How ‘Love Your Body’ Became A Marketing Slogan

Suzannah Weiss
Nov 5, 2015 · 6 min read
Lane Bryant’s #ImNoAngel campaign. Credit: Facebook

II n 1991, Naomi Wolf’s The Beauty Myth called attention to a lie we’ve all been sold: women must be beautiful to be happy. In the years since, a new myth has taken shape: we have to feel beautiful to be happy. And at the heart of this myth is a ubiquitous and affirming mantra that’s been bastardized by the advertising industry: “Love your body.”

The essence of this phrase is, of course, commendable, as is the entire body positive movement. But increasingly and effectively, advertisers have manipulated it to reinforce narrow standards of beauty, keep female self-esteem linked to appearance, and, perhaps most insidiously, maintain women’s status as sexual objects.

Nearly a quarter-century after Wolf’s seminal book, it’s worth asking: How much has really changed?

The ‘Real Beauty’ Lie

The most high-profile example of the new beauty myth is Dove’s Campaign for Real Beauty, which launched in 2004 and, in its first move, advertised Intensive Firming Cream with billboards and magazine spreads featuring non-model women of various sizes posing confidently in underwear.

Several critics challenged the notion that these images were actually promoting body positivity. Salon’s Rebecca Traister pointed out that selling women skin-firming cream “tested on real curves” directly contradicts the message that the women are perfect just as they are. And in The Atlantic, Virginia Postrel noted that the women in this ad were also “all young, with symmetrical faces, feminine features, great skin, white teeth, and hourglass shapes.”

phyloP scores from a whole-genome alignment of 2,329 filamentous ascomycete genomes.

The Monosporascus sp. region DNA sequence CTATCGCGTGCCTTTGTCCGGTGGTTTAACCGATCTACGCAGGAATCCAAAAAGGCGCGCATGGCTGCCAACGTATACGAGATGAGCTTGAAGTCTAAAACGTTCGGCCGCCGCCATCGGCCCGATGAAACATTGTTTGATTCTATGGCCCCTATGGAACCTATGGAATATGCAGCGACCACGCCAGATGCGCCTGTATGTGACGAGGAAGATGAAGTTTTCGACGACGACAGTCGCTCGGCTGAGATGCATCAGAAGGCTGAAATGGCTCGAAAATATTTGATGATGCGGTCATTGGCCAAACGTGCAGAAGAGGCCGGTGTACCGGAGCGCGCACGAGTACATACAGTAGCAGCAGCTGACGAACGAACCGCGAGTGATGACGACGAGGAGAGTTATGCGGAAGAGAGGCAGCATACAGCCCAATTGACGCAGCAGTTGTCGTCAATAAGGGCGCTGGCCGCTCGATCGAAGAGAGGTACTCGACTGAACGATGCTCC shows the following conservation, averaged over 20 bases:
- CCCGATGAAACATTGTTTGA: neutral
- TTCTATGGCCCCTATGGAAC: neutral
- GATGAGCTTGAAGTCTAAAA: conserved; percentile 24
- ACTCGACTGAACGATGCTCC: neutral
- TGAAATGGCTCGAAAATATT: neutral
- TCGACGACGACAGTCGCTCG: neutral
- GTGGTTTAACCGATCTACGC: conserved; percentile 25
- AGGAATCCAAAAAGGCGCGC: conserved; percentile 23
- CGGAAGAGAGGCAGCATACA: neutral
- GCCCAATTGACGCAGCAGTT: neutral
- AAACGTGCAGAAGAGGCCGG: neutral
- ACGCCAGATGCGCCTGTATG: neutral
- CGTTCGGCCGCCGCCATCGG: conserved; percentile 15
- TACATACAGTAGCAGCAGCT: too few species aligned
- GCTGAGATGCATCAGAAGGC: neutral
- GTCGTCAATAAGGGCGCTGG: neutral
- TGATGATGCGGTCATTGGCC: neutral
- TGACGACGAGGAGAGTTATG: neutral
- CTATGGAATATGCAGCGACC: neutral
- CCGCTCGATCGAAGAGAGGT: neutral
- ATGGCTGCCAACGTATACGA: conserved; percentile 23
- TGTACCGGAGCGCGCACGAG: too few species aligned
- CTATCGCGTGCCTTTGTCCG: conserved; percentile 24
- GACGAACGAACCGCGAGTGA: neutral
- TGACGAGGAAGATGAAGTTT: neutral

Dove models (Credit: Facebook)

Dove’s ads might showcase different types of beauty, but they’re still teaching women that beauty only encompasses certain features. And, most troublingly, they’re reinforcing the belief that women should care about beauty in the first place. As Lisa Wade, associate professor of sociology at Occidental College and editor of Sociological Images, notes: “‘Every woman’s beautiful’ still inherently suggests that beauty is important.”

While Dove may be the most well-known advertiser peddling this idea, it’s hardly alone. Piggybacking on the fat acceptance movement zeitgeist, plus-sized clothing brands have, in recent years, begun to perpetuate the notion that the products they sell can help us love our bodies and, by a false equivalence, ourselves.

In early 2015, Lane Bryant launched its #ImNoAngel campaign featuring plus-sized women in seductive poses wearing the brand’s lingerie, a direct challenge to the Victoria’s Secret Angels. In one video advertising the company’s Cacique collection, the models recite single-word phrases like “sexy,” “hot,” and “beautiful,” with one caressing her body while purring, “Honey, have you seen all this?” Lane Bryant’s website states that the campaign aims to “redefine sexy.” Once again, the goal is not to challenge the objectification of women, but to make sure all women can be sexual objects.

Another addition to the roster of brands associating their products with body acceptance is makeup company MAC, whose MACnificent campaign’s website reads, “Being Magnificent means being creative, being confident, having fun and most of all, being true to yourself.”

In a video promoting the campaign, plus-sized woman Luzmaria Vargas says, “There’s so many women out there that won’t express themselves for the fact that they’re overweight, but if I did it, they can all do it.”